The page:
Alternative investments as part of a portfolio

Tom Britton -CTO & co-founder

Just how much of your portfolio should be in alternative investments?

While you, like many, might be stumped on what exactly an alternative investment is (feel free to immerse yourself at any point on our Alternative Investments page), for the purposes of this article all you need to know is that alternative investments are investments into asset classes other than stocks, bonds, and cash. Common examples include investments into art, wine, antiques, coins, or stamps and some non-traditional financial assets including commodities, private equity, distressed securities, hedge funds, venture capital and, most recently, equity crowdfunding.

Examples of Alternative Investments

Business Angels buy equity in or lend money to young companies that are often considered too risky for banks. Nesta reports that over a 10 year period, Business Angels averaged a 22% gross Internal Rate of Return (IRR). This is remarkable given that the vast majority of their investments fail, but profits from the star companies in a good portfolio far outweigh the losses of the many.

Wine has long been a source of not only enjoyment, but investment as well. In relation to returns, between 2003 and 2011 prices of the most sought-after wines rose by more than 250% (The Telegraph, August 2014). However, in the past two years they fell back by a fair bit, and someone who invested in a good portfolio 10 years ago would have returns of 150%:

Stock investors looking for an easy way to diversify often consider investing in a Hedge Fund which, managed by an experienced individual, will in turn invest in a diverse portfolio. Reports vary, but the majority seem to agree that hedge funds, as a class, haven’t delivered above-market after-fee returns for quite some time (Bloomberg May 2014).

The role of Equity Crowdfunding in Alternative Investments

While Alternative Investments have been around, and known by the investment community for a long time, it is the explosion of equity crowdfunding — thanks in part to the popularity of early stage investing TV shows like Dragons Den and Shark Tank — that has turned the public’s attention towards this investment type and sparked curiosity in even the most prudent of folk. And, while many are sitting up and starting to pay attention, there seems to be little understanding of just how much of one’s portfolio should go into these types of investments; particularly as they are often longer term, less liquid, and slightly riskier investments.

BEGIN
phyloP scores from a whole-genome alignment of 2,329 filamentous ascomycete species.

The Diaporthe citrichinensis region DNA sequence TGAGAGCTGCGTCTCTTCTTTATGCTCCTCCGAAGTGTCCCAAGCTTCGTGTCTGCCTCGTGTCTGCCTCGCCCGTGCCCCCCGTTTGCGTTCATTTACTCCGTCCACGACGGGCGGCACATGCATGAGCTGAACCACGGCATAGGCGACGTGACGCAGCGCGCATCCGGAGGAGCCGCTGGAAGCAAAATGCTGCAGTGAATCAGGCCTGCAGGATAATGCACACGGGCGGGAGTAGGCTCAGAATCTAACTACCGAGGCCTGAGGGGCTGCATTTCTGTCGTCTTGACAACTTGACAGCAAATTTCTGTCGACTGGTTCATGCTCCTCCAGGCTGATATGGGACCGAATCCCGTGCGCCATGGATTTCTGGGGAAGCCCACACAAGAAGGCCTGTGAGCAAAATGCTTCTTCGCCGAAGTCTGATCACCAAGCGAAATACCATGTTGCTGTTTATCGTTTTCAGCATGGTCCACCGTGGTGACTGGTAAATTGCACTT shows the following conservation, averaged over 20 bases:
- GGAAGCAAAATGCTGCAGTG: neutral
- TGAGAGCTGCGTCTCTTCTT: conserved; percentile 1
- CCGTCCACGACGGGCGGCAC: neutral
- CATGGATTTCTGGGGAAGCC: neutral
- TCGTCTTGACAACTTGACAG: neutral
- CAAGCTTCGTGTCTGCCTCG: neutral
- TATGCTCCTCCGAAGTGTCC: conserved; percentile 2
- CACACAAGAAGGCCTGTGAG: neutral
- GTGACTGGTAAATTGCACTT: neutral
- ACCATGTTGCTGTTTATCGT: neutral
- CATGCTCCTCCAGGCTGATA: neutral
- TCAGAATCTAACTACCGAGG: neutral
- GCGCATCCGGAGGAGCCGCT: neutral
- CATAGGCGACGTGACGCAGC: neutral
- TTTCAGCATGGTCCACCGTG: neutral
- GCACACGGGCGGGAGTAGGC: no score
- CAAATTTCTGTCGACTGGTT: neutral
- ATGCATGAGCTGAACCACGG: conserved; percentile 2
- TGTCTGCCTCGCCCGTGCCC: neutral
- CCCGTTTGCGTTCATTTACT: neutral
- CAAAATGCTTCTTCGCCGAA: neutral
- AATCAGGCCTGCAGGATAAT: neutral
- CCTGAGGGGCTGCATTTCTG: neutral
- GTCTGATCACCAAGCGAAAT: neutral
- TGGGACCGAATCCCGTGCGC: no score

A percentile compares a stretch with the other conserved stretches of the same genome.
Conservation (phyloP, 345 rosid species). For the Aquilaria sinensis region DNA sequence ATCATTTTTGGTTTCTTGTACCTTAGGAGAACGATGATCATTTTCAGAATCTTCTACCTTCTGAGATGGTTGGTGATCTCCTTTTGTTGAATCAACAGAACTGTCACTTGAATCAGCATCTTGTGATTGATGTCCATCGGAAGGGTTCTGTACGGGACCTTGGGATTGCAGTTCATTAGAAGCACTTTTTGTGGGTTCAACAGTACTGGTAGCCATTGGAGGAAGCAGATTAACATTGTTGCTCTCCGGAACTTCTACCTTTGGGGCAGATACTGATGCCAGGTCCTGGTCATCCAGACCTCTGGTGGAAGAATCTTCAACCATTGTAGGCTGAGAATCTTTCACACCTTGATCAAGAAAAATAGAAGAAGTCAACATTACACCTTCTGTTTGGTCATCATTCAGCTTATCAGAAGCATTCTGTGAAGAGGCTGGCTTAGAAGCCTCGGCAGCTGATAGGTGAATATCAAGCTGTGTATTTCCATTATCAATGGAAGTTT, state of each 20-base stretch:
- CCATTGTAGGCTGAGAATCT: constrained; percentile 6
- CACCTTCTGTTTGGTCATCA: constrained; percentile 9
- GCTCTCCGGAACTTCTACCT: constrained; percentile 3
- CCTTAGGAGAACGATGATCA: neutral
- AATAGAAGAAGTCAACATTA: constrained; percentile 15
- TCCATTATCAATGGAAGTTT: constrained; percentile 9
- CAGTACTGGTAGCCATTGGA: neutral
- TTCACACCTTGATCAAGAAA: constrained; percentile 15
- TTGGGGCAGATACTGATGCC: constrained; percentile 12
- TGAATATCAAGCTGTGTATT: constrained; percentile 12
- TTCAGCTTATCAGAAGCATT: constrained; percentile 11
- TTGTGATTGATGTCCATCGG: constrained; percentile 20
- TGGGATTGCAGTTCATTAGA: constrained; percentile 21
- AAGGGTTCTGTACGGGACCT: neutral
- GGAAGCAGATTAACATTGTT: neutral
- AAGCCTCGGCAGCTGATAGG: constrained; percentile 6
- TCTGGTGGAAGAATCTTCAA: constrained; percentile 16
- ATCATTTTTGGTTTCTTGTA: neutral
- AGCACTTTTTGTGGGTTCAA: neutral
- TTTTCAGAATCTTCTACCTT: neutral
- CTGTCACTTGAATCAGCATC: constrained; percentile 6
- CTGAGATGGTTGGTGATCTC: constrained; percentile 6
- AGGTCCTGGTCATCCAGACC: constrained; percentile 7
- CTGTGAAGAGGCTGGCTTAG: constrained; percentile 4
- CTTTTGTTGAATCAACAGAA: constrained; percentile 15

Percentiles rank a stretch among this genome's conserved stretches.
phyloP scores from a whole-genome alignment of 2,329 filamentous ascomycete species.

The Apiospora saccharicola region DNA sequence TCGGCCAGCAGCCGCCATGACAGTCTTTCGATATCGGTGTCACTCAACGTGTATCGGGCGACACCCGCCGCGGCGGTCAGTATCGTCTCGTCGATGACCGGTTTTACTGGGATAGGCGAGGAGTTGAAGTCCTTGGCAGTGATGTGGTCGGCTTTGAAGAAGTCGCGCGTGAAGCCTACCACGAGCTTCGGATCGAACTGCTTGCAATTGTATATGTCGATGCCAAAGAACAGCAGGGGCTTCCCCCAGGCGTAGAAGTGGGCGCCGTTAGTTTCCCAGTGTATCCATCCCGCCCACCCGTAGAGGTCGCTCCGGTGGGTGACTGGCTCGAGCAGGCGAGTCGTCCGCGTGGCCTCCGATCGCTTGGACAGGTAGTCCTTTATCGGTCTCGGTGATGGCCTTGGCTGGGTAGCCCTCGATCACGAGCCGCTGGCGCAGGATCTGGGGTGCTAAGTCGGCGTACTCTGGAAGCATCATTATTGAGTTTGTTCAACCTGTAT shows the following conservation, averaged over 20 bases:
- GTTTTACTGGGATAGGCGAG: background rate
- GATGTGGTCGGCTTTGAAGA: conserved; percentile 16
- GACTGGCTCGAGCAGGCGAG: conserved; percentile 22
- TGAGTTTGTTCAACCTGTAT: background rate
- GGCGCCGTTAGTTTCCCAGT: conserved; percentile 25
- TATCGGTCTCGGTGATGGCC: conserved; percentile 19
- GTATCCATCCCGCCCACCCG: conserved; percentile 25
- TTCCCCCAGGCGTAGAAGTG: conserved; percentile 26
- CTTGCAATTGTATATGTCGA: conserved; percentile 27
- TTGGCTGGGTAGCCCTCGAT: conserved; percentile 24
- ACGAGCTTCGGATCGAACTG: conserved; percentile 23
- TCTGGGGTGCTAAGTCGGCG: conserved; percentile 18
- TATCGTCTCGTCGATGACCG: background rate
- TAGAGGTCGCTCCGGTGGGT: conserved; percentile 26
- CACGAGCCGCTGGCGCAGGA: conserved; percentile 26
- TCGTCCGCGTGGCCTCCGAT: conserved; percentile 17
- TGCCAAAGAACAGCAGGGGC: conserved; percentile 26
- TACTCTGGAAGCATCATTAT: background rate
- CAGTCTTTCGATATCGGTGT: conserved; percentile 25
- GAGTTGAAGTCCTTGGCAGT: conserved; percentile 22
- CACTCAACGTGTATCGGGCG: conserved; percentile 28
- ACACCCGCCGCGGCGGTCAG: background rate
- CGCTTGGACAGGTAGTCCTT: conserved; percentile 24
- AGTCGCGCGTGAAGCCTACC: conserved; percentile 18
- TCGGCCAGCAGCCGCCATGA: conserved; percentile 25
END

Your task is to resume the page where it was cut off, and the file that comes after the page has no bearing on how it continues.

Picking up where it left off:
Expert’s opinions on Alternative Investments

Digging into the matter, we’ve discovered two authorities on the subject who both claim that 20% of a traditional portfolio should be invested into alternative investments. First, research from Robert W. Baird & Co. shows that “Replacing 20% of a traditional portfolio (invested 60% stocks and 40% in fixed income) with a broad mix of alternative products reduces volatility by approximately 10% and, after all fees and expenses are accounted for, slightly increases returns” (Do Alternative Investments Belong in Most Individuals’ Portfolios?Wall Street Journal May 13, 2014). Second, while speaking at the UK Business Angel Association Summit 2014, Nicola Horlick, Chair of Rockpool Investments LLP, reiterated her stance that 20% of one’s portfolio should go into Alternative Investments.

While these two seem to agree on a hard figure, the rest of the community vary greatly. For example, take a look recommendations, as a range, that come from just a few leading firms:


There are of course a number of individuals who don’t believe alternatives belong in a portfolio. One of these naysayers is George Papadopoulos, a wealth manager at Novi. George sites his reasoning in the lack of Liquidity and Transparency that surrounds some types of Alternatives. Both of these points are valid for certain alternatives, so before considering to invest one should take a deep look at their investment requirements and ensure their portfolio can accommodate the potential risk and longer-term holding positions that may be required.

Ultimately, the decision comes down to the risk appetite of the investor. So, whether it’s 5% or over 50%, understand what you are getting into and be sure the rest of the portfolio can sustain any potential losses.

Interested in diversifying your portfolio, read more about Alternative Investments or Sign up and have a look at the Business Angel backed companies currently looking for investment on SyndicateRoom.

Originally published at